Friday, August 07, 2009

The Prayer of Asa

Asa was one of the few kings in Judah who receives a generally favorable review by the writers of Scripture. According to 2 Chronicles 14:2, "Asa did that which was right in the eyes of the LORD his God." He is praised by the Chronicler, in particular, for the fact that "he took away the altars of the strange gods, and the high places, and brake down the images, and cut down the groves. And commanded Judah to seek the LORD God of their fathers, and to do the law and the commandment" (2 Chron 14:3-4). Asa oversaw a time of spiritual revival and reformation among his people.
Asa was soon challenged, however, on the international front. Zerah the Ethiopian came against him with a great host against him. On the eve of battle, Asa cries out to the Lord in prayer, saying:

LORD, it is nothing with thee to help, whether with many, or with them that have no power: help us, O LORD our God; for we rest on thee, and in they name we go against this multitude. O LORD, thou art our God; let not man prevail against thee (2 Chron 14:11).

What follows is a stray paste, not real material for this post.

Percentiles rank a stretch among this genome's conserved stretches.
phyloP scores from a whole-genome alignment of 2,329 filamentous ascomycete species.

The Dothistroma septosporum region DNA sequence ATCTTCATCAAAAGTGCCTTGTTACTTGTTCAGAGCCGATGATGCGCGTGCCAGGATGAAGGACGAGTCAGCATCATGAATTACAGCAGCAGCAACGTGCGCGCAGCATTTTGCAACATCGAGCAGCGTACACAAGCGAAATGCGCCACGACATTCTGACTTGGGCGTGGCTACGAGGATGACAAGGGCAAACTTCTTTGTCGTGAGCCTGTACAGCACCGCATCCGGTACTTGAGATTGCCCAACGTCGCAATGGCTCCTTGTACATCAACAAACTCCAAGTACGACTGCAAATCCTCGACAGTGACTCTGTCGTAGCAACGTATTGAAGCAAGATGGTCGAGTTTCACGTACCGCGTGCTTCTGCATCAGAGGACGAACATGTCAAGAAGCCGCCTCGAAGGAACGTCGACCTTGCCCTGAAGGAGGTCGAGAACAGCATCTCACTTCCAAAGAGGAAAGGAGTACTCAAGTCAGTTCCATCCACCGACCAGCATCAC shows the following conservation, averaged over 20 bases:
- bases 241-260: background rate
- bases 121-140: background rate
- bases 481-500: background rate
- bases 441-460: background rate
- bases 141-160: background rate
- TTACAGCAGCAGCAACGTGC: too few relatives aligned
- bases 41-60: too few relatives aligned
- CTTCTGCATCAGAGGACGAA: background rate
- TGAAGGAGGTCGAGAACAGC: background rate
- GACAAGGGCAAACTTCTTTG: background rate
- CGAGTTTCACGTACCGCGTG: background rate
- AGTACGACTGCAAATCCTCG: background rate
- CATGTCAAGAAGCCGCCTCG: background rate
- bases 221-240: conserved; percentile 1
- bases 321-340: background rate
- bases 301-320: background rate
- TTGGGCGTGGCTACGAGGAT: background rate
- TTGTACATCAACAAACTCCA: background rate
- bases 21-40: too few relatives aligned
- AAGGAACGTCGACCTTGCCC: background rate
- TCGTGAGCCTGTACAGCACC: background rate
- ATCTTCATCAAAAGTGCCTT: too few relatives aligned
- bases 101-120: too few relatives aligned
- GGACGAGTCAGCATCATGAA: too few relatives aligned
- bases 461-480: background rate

Here are five points to consider in determining how this prayer might serve as a model for how believers should pray:

1. It begins with an acknowledgement both of the Lord’s complete sovereignty and his utter awareness of all needs. As Isaiah said: "Behold, the LORD’s hand is not shortened, that it cannot save; neither his ear heavy, that it cannot hear" (59:1).

2. It recognizes that although God may use human means to accomplish his purposes, he is not dependent upon them. In fact, he often chooses to aid those who have no power precisely so that he alone might receive all glory. Consider the paring down of Gideon’s army in Judges 7:2: "The people that are with thee are too many for me to give the Midianites into their hands, lest Israel vaunt themselves against me, saying, Mine own hand hath saved me." Consider also the Lord’s comfort to the apostle Paul: "My grace is sufficient for thee: for my strength is made perfect in weakness" (2 Cor 12:9).

3. It proceeds to a cry of help out of weakness and need ("help us, O LORD our God").

4. It confesses absolute rest and confidence in God in the face of the enemy ("for we rest in thee…").

5. It recalls that God has pledged himself to be our God and pleads with the Lord not to vindicate the one praying but the one prayed unto ("O LORD, thou art our God…").

The Chronicler proceeds to relate how the Lord was pleased to answer this prayer: "So the LORD smote the Ethiopians before Asa and before Judah; and the Ethiopians fled" (2 Chron 14:12).

Let us learn from the prayer of Asa as we bring our petitions before him.

Grace and peace, Pastor Jeff Riddle

Note: Evangel article for 8/5/09.

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